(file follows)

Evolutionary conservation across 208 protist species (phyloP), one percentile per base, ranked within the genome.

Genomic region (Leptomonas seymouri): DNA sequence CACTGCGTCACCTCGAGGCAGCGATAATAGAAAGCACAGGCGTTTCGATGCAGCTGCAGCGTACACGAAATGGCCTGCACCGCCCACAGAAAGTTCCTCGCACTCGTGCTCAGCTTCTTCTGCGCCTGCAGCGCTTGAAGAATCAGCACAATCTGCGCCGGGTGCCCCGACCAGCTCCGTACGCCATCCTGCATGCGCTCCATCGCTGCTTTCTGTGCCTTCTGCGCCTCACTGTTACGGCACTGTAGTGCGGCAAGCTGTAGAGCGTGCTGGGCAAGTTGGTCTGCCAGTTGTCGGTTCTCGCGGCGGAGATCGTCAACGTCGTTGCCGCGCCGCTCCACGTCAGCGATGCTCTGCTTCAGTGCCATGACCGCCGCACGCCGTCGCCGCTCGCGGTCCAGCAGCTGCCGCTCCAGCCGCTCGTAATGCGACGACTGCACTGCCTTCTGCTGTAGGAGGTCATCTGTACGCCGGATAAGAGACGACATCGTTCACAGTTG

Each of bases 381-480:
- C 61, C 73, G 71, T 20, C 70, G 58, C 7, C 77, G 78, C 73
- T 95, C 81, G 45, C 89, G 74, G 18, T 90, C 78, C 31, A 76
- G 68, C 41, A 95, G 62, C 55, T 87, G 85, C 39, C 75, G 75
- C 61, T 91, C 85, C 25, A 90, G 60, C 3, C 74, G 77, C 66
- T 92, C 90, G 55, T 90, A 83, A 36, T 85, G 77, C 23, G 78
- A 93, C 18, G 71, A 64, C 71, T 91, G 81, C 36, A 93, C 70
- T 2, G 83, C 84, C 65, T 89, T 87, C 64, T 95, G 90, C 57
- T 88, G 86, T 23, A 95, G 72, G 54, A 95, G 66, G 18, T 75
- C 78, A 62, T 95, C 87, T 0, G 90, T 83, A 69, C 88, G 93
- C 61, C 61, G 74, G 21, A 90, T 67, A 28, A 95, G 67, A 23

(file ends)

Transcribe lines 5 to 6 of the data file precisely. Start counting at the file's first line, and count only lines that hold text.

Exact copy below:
- T 95, C 81, G 45, C 89, G 74, G 18, T 90, C 78, C 31, A 76
- G 68, C 41, A 95, G 62, C 55, T 87, G 85, C 39, C 75, G 75